For Laughing Out Loud, It's A New VW Campaign
Volkswagen of America is getting social and political -- which might be redundant -- with an ad campaign, "Why VW," whose central asset is a new social-media platform.
Supporting advertising will run on a big media buy around election programming.
The company, whose U.S. sales arm is in Herndon, Va., says the new social platform, WhyVW.com, is intended to give owners and fans of the VW brand a place to go to tout the brand and its vehicles.
Kevin Mayer, VP marketing, Volkswagen of America, Inc., said that the impetus for the WhyVW program was the passion for the brand.
"After our sales success recently, there has just been a lot of chatter both in the press and from our customers," Mayer tells Marketing Daily. “We felt we needed a place to start curating and cultivating the content."
He says the new site is not a short-term program, but a platform meant to become a digital ecosystem for consumer content about the brand.
"When we were talking about it, we said it's not a diet but a lifestyle,” he said. “It's combining great stories with new, searchable content around products and brand."
The TV spot, “Smiles,” is intended to drive consumers to the new site. The ad will air against political programming in advance of the Nov. 5 general election. The idea is that the spot will be a hit because Americans will be desperate for a break from the vitriol, tergiversations, equivocations, rhetorical beat-downs, and general high anxiety as the weeks slouch toward Election Day. How does the spot provide this break? For one thing, there's no talking, which is something we should all be pretty much fed up with shortly. The 30-second ad is really just a melange of people laughing. It shows people of all ages, races, and nationalities caught in moments of laughter. There's no super (except for the tag with the VW logo and "Das Auto" tag).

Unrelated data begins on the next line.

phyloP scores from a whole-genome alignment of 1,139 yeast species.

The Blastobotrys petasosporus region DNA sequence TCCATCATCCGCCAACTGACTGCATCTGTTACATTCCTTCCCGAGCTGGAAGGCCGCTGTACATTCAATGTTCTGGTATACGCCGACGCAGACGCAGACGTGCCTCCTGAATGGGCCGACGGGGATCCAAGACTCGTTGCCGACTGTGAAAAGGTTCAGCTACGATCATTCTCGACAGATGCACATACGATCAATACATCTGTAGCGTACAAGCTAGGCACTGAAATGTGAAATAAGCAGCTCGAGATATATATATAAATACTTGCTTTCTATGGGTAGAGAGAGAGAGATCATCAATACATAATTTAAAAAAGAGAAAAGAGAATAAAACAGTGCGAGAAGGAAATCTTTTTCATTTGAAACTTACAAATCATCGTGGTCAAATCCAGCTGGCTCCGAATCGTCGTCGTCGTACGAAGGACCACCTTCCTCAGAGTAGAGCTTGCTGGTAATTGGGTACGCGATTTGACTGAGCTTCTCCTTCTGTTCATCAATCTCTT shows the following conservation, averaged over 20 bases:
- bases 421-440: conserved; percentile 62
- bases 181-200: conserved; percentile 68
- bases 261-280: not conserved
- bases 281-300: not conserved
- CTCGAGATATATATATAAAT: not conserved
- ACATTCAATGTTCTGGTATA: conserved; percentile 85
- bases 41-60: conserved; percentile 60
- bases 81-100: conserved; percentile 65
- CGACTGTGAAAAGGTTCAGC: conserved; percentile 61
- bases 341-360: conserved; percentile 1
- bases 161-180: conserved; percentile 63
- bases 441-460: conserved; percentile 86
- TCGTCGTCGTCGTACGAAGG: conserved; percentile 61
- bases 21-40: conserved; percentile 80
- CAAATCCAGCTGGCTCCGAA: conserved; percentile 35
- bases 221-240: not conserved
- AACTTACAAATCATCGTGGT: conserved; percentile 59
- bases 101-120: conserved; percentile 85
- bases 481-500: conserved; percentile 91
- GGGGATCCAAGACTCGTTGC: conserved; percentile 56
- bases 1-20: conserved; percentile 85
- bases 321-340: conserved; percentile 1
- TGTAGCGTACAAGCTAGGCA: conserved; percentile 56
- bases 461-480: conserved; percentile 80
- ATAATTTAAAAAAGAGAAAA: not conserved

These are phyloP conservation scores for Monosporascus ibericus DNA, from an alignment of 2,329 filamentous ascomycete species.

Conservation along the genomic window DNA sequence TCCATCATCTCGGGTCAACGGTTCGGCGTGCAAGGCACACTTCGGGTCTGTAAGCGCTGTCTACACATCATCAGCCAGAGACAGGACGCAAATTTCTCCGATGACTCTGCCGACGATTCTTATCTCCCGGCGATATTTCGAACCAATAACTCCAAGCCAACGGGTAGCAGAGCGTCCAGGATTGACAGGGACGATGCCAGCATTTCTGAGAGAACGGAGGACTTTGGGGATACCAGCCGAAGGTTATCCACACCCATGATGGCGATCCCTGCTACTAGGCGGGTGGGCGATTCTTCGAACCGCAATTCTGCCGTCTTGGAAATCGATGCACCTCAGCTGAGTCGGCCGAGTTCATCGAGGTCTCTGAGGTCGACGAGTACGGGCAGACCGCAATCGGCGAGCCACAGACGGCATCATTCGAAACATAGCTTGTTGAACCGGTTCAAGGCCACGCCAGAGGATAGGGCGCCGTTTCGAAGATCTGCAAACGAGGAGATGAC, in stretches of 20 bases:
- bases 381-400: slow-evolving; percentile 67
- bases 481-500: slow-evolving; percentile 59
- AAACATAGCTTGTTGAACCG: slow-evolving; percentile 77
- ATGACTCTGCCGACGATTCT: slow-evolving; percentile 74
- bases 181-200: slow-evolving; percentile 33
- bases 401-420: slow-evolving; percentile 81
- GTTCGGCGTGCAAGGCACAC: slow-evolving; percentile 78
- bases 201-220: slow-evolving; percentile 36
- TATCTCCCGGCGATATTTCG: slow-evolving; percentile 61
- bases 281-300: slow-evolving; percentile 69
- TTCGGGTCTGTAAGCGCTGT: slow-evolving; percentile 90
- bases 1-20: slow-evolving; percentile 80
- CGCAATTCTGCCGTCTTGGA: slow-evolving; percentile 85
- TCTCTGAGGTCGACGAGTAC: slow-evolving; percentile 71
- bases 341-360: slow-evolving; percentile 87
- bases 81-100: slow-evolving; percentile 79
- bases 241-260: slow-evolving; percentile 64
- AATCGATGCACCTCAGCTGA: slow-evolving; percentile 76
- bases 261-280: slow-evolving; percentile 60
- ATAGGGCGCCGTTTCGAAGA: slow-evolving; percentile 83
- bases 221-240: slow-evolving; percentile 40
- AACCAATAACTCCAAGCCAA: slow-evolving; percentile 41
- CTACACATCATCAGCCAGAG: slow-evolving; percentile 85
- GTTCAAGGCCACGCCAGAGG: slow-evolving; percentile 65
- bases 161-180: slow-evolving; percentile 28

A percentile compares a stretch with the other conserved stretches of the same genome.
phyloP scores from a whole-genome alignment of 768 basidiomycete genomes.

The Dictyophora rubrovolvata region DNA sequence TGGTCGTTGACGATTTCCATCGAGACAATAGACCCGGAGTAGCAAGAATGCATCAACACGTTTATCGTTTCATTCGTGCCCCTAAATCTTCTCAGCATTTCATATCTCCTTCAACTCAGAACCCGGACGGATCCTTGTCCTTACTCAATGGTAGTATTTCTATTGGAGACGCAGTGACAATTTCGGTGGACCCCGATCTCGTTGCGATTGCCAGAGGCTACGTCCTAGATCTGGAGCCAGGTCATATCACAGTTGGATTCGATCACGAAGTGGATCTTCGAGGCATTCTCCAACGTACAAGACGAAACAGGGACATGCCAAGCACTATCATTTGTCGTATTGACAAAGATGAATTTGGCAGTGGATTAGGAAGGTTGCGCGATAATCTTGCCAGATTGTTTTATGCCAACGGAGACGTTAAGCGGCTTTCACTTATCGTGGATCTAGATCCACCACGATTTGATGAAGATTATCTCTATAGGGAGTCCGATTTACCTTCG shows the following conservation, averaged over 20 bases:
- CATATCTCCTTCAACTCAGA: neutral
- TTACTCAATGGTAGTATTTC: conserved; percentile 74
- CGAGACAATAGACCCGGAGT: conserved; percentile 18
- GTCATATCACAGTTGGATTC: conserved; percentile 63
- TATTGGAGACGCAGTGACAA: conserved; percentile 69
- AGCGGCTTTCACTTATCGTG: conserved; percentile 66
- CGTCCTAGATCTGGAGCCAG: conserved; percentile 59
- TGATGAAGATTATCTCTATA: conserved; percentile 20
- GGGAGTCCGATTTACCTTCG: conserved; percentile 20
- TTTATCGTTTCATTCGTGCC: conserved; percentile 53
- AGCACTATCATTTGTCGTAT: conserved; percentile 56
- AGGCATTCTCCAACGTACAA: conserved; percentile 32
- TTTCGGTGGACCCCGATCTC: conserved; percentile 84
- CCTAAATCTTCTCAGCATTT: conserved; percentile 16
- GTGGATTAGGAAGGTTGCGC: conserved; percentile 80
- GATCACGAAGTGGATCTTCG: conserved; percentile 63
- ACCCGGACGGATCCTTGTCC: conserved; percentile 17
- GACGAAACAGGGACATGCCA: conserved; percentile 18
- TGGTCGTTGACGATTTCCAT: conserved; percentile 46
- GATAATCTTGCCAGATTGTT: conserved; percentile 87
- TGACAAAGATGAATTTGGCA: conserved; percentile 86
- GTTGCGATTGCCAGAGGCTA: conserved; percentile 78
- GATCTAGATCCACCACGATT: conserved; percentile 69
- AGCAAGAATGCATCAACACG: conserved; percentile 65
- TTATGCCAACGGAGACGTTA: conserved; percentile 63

In addition to season premieres of network sitcoms, the media buy for the ad is focused both on "water cooler media" environments like the presidential debates, and comedy media focused on the election such as "Comedy Central's Indecision."
The company says the new WhyVW.com site, whose content is bifurcated into "Values" and "Stories," has traditional stuff like brand content and info about products and technologies, cheek by jowl with consumer content in the form of personal stories about VW cars.
The "Values" part of the Web site hosts five short films produced by VW, featuring real Volkswagen owners and intended to spotlight VW quality, safety, value, environment and performance. The "Stories" section (on VW.com and Facebook) has the user-generated content, with VW's Facebook page the main portal for storytellers. Volkswagen says it will review content prior to posting -- "And select the stories that best represent the brand and provide the most compelling content," per a release.
To help keep the social-media pump primed, Volkswagen says it will dangle perks like event tickets or Volkswagen gear for participation. The company partnered with Poptent, a digital commons for some 50,000 videographers, for sourcing the five videos featuring Volkswagen owners and their personal stories.
Said Mayer: “If someone wants to learn more about Volkswagen performance or a specific model, they will see relevant consumer stories side-by-side with information we provide.”